Rata i Te Pukenga

At the time of the death of Wahieroa, Rata was at his mother’s breast.

When he grew up, he enquired of his mother; “Where is my absent father?”

His mother replied; “He died at Pariroa, south of Tawhitiroa, slain by Pouhaokai and Matuku Tangotango, when accompanying the party Manu Korihi and others; while with that party your father Wahieroa was killed.”

Now, when Rata heard of the men whom had slain his father, he set off to fell a tree wherefrom to fashion him a Waka.

He and his people felled the tree and then returned home.

Next morning Rata and his men came to commence the hewing, but arrived at the place only to find the tree standing on its own stump again.

Quoth Rata; “What can be the cause of the behavior of this tree?” The tree was again felled, its top cut off, and again the men returned home.

The next morning Rata and his men came to commence the hewing, but arrived at the place only to find the tree standing on its own stump.

Rata now returned home and told his mother of his trouble with the tree, whereupon the mother said; “Go to Ahuahu, to your elder Whakaihorangi, who will point out to you the cause of that action of your tree.”

So, Rata went to Ahuahu to see Whakaihorangi; on his arrival his elder said to him; “Since you have come, what is the object of your visit, lad?”

Rata replied; “I am in trouble about my tree; two times I have felled it and each time it again rose into an upright position.”

“I am convinced that some supernatural beings are erecting that tree again, a very numerous supernatural folk, the forest is full of those weird folks.”

His elder, Whakaihorangi said to Rata; “Just so lad, those are your elders.”

Rata enquired; “Where do those folks belong to; where is their home?”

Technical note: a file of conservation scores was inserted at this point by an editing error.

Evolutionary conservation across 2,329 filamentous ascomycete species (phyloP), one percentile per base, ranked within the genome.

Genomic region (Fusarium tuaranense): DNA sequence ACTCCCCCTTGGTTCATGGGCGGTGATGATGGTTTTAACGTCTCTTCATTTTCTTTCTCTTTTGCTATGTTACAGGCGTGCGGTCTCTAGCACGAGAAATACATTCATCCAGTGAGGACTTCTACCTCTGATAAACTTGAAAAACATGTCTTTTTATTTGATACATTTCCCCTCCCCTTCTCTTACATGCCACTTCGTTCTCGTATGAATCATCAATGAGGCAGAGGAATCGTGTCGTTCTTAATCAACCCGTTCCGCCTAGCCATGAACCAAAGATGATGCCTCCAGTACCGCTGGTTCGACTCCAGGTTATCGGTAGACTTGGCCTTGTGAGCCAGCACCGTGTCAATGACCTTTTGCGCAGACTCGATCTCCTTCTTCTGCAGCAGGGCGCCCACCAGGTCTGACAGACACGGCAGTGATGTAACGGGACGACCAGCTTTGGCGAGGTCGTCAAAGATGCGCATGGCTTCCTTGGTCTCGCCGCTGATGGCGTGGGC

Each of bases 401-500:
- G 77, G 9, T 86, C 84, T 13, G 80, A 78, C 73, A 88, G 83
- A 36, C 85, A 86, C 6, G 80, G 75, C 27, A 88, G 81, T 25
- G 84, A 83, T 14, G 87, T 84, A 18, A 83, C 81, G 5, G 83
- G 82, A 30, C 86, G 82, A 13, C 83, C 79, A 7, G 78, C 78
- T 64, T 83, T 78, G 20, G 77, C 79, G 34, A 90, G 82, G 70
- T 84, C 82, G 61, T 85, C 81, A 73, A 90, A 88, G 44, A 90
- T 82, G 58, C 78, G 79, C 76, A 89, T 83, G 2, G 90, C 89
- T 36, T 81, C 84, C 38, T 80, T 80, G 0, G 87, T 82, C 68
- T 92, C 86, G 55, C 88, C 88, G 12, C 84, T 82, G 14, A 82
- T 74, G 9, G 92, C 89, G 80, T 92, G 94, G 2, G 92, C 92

Whakaihorangi replied; “By the bounds of Hine Moana, on mountain tops, in Tapu places they roam and dwell; in lower realms giving on the spirit world, with your ancestress the Earth Mother, they roam and sport, ever joyful they move to an fro by day and night in all realms.”

Rata enquired; “And what about my tree?”

Whakaihorangi explained; “Go and fell your tree; when it is down cover the stump with Paretao.”

“Then, when night falls bring them to the Tuahu and wait there until I arrive.”

Rata followed the advice of his elder, felled his tree, covered the stump with ferns, and, when evening arrived, he conveyed those ferns to the Tuahu, where he found Whakaihorangi standing.

The elder put forth his hand, took the ferns and waving them up and down, and recited over them a Karakia:

Whiwhia, Whiwhia

Tau atu ki nga tupaki, ki nga tihi o Hine Moana o Tuanuku

He aro, he aro tipua, he aro atua

Tenei au he uhenga a nuku, he whenga a rangi

Ki tenei pai, kitenei taura

He aro tipua no runga no te toi huarewa

No runga no te toi matua

No te toi atua ki tenei pia

He pia tipua, he pia atua no rangi tatara

Ki te pu, ki te weu, ki te akaaka rangi e i

Tenei au he uriuri, he pia no nga ragi tatara

Ki take rangi, e Io e i

Tau tika, tau aro mai ki to pia

He pia tipua, he pia atua nou, e Io e i

Tenei au kei te uruuru tapu

Kei te uruuru rangi

Hei te uruuru rangi

Kei te uruuru I te waotu a Taane

Kei te pungakenakenga o tautika, o tauaro

O tau mai ki tenei tamanau, e Ruatau e i

Hapai ake nei au i taku toki

Ko te Haemata o te Rangi

Hapai ake nei au i taku toki

Ko te Rakuraku o Tawhaki

Hapai ake nei au i taku toki

Ko Pukupuku te Rangi

Hapai ake nei au i taku toki

Ko Manu Tawhio Rangi

He toki tipua ariki, he toki tipua rangi

He toki tipua no ngaa atua

Ka whakapiritia ki a koe, e Taane Tuturi

E Taane Turere, e Taane Whirikaha

E Taane Torokaha, e Taane Puhau Rangi

E Taane te Waotu e!

Tenei ka tau, ka tau ki raro ki tenei tipua

Ki tenei ta whito, ki tenei pia uriuri nou

E Taane Matua e i!

The waka was then adzed out, hewen with the adzes mentioned in the ritual, Te Haemata o te Rangi, Te Rakuraku o Tawhaki, Pukupuku te Rangi and Manu Tawhiorangi.

The piece to lengthen the hull was hewen out, the stern, the bow, the top strakes; finished were the thwarts, the prow piece the stern attachment the decking, the Puneke, the Utuutumatua, the carved work and all things pertaining to a war Waka.

These included the out riggers, the balers, the paddles, the crosspieces and uprights for the awning, the fore and aft beams of the out-rigger frame, the sails, the cordage, the two anchors, ground and sea, the punt poles, and the steering oars.